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Project Name Data (Last Modified On 5/14/2013)
 

Flora Data (Last Modified On 5/14/2013)
Family CAPRIFOLIACEAE
Contributor W. G. D'ARCY
Description Herbs, shrubs, trees, or vines, unarmed, mostly pubescent with short simple hairs and sometimes also with multangulate stellate hairs, mostly with short stalked glands which often dry reddish-brown, the plants sometimes sarmentose or with a perennial rhizome, the pith mostly large, hollow or solid, often soft. Leaves deciduous or evergreen, mostly opposite, sometimes ternate, and some of the leaves sometimes connate-perfoliate, entire or imparipinnately compound, some- times lobed, the leaves and leaflets mostly serrate or dentate, the teeth glandular- callose at the tips, pubescent or glaucous beneath, sometimes gland-bearing; stipules present or absent, often small or caducous or represented by an interpetiolar ridge; petiolules sometimes stipellate; bud scales present or absent. Inflorescences ter- minal or axillary, rarely solitary, mostly several- or many-flowered in panicles, cymes, or sessile verticels, in a number of genera the individual flowers ultimately arranged in pairs and sometimes the paired ovaries connate; bracts and braceoles usually present and sometimes connate in pairs, often glandular, sometimes ac- crescent in fruit. Flowers fragrant, bisexual or in a few species with larger neuter flowers at the periphery of the inflorescence, (3-)4-5(-6)-merous, regular or irregular; calyx-tube globose, campanulate, or tubular, adnate to the ovary and enveloping it in fruit, glabrous or pubescent, sometimes glandular or glaucous, the lobes mostly small and spreading but in a few genera accrescent and sub- foliaceous in fruit; corolla epigynous or perigynous, mostly 4-5 lobed, regular to strongly irregular and 2-lipped, 4 lobes forming the upper lip, ranging from rotate-campanulate to tubular and salverform, the lobes rounded apically, quin- cuncial or rarely valvate in bud, the tube sometimes gibbous, saccate or ventricose, often with 1-5 elongate nectaries within; stamens as many as the corolla lobes or in some genera reduced to 4 or 2, inserted equally or unequally but rarely didynamous on the corolla tube and alternate with the corolla lobes, the filaments glabrous or pubescent, unappendaged but variously thickened, straight or folded in bud, the anthers free, mostly dorsifixed and versatile, exserted or included, ellipsoid to linear, the thecae parallel, 2-4-loculed, dehiscing longitudinally or introrsely, sometimes extrorsely, the connective not thickened or protruding; ovary half or more inferior, sometimes connate with that of the adjacent flower, the locules 1-8, often asymmetrical with respect to the floral axis, the ovules 1-several
Habit Herbs, shrubs, trees, or vines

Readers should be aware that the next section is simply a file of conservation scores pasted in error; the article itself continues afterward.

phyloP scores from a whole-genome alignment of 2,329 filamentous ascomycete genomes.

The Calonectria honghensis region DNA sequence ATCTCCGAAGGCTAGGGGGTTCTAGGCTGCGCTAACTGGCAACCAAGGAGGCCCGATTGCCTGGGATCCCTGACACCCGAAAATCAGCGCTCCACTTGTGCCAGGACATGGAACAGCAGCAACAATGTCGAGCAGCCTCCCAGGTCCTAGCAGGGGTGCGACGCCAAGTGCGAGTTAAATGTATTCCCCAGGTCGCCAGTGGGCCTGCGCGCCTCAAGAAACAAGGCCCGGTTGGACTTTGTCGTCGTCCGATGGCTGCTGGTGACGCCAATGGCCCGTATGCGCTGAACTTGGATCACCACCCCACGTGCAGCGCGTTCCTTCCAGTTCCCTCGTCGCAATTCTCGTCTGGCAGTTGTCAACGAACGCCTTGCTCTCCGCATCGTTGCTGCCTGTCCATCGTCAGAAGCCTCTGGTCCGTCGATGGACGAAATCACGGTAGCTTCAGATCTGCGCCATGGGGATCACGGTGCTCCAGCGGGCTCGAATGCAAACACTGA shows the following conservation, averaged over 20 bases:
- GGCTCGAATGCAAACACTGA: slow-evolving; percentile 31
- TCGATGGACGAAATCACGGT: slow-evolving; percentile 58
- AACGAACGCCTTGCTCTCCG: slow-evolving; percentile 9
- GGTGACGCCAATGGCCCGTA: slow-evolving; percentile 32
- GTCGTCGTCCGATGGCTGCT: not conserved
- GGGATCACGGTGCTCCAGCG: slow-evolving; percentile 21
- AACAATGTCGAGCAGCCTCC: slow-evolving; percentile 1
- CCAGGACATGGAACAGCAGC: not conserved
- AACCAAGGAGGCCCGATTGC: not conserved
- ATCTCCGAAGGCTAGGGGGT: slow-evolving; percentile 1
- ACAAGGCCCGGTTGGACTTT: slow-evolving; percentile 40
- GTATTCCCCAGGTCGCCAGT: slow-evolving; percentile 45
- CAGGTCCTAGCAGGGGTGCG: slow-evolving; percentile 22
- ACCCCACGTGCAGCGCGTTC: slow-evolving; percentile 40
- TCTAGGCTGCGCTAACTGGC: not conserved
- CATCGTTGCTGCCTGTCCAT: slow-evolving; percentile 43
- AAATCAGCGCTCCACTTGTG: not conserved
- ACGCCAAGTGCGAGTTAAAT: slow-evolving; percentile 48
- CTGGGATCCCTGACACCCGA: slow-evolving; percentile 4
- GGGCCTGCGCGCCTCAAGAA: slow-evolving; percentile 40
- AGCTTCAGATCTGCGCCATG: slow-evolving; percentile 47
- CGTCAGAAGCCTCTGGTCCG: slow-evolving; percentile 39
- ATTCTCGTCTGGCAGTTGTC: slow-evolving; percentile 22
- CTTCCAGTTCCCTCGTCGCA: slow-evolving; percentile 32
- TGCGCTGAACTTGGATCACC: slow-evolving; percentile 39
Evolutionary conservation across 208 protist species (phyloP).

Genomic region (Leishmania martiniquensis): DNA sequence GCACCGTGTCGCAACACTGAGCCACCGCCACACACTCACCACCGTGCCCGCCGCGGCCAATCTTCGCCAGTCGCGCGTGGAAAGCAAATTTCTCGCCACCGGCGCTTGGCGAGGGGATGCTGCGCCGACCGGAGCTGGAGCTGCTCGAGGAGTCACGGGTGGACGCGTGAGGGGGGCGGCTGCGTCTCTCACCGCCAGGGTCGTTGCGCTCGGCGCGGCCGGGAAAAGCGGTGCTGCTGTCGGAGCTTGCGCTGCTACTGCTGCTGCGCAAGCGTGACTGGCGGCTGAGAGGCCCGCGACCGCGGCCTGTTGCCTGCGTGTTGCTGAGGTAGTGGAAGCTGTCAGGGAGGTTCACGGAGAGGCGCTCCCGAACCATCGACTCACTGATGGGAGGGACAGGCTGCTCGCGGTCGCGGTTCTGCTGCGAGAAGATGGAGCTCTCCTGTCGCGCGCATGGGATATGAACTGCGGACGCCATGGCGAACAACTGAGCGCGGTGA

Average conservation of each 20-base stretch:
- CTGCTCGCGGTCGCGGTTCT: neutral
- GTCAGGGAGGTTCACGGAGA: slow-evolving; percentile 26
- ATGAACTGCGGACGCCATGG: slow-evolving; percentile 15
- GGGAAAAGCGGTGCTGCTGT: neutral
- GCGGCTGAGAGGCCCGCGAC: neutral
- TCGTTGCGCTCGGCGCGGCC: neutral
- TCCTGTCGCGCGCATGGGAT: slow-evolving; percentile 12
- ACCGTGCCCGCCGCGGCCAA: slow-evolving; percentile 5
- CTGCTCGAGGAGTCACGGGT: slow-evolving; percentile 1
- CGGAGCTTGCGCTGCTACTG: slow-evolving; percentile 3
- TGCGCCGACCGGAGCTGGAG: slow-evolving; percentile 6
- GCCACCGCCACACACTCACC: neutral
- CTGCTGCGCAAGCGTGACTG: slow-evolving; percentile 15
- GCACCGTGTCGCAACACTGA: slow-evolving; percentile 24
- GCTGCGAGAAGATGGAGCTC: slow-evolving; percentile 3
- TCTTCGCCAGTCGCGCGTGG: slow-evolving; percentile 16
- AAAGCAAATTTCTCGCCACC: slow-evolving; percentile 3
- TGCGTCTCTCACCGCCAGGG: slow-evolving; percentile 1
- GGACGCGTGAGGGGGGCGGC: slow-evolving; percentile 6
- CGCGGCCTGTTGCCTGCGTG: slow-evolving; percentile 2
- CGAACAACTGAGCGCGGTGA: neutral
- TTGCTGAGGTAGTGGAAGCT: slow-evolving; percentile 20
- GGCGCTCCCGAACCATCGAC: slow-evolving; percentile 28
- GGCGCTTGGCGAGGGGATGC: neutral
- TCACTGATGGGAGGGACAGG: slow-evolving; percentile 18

Description per ovule, those in some locules regularly aborting, pendulous from the apex of the locule or rarely axile, anatropous, the style (including superior portion of the ovary) stout-conical to elongate and linear, the stigmas as many as the locules and more or less connate, unequal or equal, sometimes capitate and faintly lobed; a perigynous disc inconspicuous or absent. Fruit mostly a 1-several-seeded fleshy or juicy berry or drupe, rarely a longitudinally dehiscent capsule; seeds with a bony or coriaceous testa, rarely minute, the endosperm copious, fleshy, sometimes ruminate, rarely granular, the minute embryo straight, situated at one end of the seed.
Distribution A family of about a dozen genera with about 400 species, most in the two genera Lonicera and Viburnum. Most species in the family are in the north temperate zone and on tropical mountains, while the greatest number of genera have species in the regions flanking the mountains of Asia. Two genera are native to Panama, and another is known by one introduced species.
Note The type genus is Lonicera L. (Caprifolium Tourn.). Plants in the Caprifoliaceae are usually distinguishable by their opposite leaves, poorly developed stipules, perygynous 4-5-parted perianth, few or solitary pendulous ovules, and more or less united styles. The family may not be wholly natural, and a number of botanists have separated various genera into distinct families. Sometimes considered to have a close affinity with the Rubiaceae, at least some genera are very similar to the Araliaceae. Several species are grown in Panama as ornamentals, and one is used for medicinal purposes. Some species have edible berries. Various parts of many species are used in various regions of the world for medicinal purposes and some yield dyes. A number of species have edible fruits. From the viewpoint of toxicity, however, the Caprifoliaceae has a mixed reputa- tion, and cases of slight to lethal poisoning of stock and man have been attributed to plants of this family. In Panama, Sambucus canadensis var. laciniata is used ornamentally and medicinally.
Key a. Vines; flowers in many-flowered compound cymes; corollas distinctly 2-lipped, tubular- salverform, more than 2 cm long ...... 1. Lonicera aa. Shrubs or trees; flowers in 2-flowered dichasia; corollas regular, rotate-campanulate, less than 1 cm long. b. Leaves imparipinnate; fruits mostly 4-5-seeded ...... 2. Sambucus bb.Leaves simple; fruits 1-seeded ...... 3. Viburnum
 
 
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